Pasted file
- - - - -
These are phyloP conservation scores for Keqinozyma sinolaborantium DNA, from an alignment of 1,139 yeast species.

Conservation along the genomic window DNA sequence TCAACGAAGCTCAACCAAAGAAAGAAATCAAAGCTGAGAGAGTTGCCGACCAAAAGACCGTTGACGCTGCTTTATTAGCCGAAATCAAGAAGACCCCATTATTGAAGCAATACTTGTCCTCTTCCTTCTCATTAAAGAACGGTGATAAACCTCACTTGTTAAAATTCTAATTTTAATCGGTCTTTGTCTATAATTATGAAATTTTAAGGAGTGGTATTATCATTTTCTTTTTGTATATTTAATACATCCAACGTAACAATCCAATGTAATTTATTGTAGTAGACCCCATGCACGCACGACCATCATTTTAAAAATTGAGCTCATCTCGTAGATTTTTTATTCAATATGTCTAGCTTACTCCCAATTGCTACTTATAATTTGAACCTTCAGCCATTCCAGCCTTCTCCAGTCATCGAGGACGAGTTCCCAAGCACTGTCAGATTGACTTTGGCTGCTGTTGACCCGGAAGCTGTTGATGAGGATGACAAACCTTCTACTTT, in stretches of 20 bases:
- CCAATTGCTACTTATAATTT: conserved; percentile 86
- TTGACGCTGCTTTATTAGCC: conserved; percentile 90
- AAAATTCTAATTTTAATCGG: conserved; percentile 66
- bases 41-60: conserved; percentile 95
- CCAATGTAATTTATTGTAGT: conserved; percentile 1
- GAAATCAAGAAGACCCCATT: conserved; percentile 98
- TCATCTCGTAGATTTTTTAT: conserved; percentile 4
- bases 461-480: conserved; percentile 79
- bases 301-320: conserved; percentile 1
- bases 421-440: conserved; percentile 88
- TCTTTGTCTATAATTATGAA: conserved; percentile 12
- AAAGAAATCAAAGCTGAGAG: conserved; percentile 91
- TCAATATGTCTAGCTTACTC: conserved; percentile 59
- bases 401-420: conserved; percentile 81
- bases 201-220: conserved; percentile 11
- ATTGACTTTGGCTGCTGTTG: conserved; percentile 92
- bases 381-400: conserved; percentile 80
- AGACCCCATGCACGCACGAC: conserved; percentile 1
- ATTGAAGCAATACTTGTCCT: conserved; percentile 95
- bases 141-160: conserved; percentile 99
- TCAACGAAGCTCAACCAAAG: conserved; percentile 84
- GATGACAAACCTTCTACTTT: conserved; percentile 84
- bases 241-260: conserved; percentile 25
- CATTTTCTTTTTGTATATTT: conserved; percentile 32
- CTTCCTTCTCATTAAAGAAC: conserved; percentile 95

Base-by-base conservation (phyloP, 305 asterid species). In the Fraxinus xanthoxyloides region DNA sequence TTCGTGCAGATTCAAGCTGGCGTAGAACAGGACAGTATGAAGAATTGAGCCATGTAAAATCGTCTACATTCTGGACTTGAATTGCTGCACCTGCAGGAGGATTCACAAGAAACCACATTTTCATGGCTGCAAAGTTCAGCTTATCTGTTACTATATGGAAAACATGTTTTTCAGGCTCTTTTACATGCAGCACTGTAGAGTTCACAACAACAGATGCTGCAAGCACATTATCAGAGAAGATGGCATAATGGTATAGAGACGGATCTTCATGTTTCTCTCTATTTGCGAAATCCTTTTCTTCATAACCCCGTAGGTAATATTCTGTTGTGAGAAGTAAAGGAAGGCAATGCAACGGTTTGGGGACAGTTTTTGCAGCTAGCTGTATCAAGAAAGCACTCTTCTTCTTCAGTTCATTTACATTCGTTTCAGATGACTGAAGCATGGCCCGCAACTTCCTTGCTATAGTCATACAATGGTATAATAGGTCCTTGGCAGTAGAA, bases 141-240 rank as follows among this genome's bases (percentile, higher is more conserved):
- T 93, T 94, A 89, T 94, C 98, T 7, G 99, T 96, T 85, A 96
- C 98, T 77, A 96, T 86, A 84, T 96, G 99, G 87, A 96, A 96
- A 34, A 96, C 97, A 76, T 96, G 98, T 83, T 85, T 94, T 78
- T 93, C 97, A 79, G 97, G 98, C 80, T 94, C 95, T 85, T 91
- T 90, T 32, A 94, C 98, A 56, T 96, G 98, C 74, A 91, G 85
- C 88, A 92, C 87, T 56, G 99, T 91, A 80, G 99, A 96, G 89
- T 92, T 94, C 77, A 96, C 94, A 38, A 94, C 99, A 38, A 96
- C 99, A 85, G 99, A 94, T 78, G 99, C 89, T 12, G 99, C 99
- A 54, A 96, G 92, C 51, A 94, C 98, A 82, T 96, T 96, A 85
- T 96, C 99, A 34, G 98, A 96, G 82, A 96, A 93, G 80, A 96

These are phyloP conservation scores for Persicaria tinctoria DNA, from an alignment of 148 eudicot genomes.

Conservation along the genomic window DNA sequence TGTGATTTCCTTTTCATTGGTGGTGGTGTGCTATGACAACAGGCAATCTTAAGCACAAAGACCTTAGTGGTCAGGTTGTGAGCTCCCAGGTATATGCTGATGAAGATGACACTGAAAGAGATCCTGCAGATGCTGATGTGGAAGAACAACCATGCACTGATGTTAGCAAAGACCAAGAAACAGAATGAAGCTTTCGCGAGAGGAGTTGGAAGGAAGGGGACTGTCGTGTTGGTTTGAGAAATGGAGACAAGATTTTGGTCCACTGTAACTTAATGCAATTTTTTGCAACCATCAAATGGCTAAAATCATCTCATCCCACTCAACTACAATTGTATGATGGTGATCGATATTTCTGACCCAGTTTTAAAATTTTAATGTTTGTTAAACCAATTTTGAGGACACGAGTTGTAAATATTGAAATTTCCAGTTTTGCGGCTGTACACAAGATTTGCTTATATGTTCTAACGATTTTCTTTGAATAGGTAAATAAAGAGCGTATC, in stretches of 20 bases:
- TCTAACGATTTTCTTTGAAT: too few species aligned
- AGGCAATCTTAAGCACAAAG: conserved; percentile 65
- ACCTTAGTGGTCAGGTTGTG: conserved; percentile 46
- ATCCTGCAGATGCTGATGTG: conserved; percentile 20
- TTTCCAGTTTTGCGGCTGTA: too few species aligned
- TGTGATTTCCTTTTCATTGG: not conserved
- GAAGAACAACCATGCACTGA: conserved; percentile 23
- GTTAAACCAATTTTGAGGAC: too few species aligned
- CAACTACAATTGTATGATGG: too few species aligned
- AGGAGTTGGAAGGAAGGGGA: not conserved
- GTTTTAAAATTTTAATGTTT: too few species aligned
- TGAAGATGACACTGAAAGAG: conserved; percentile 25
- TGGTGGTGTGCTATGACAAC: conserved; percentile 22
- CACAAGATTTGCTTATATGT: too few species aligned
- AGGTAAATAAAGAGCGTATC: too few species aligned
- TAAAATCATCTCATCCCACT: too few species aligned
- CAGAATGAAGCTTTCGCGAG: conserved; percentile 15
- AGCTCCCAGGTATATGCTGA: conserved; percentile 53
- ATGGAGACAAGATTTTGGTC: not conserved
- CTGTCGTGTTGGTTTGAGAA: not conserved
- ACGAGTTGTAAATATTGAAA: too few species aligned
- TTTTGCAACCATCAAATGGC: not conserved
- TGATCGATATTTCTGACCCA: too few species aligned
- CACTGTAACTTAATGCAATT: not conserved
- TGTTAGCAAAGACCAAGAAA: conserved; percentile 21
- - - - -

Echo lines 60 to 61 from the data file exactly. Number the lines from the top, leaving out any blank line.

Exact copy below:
- CTGTCGTGTTGGTTTGAGAA: not conserved
- ACGAGTTGTAAATATTGAAA: too few species aligned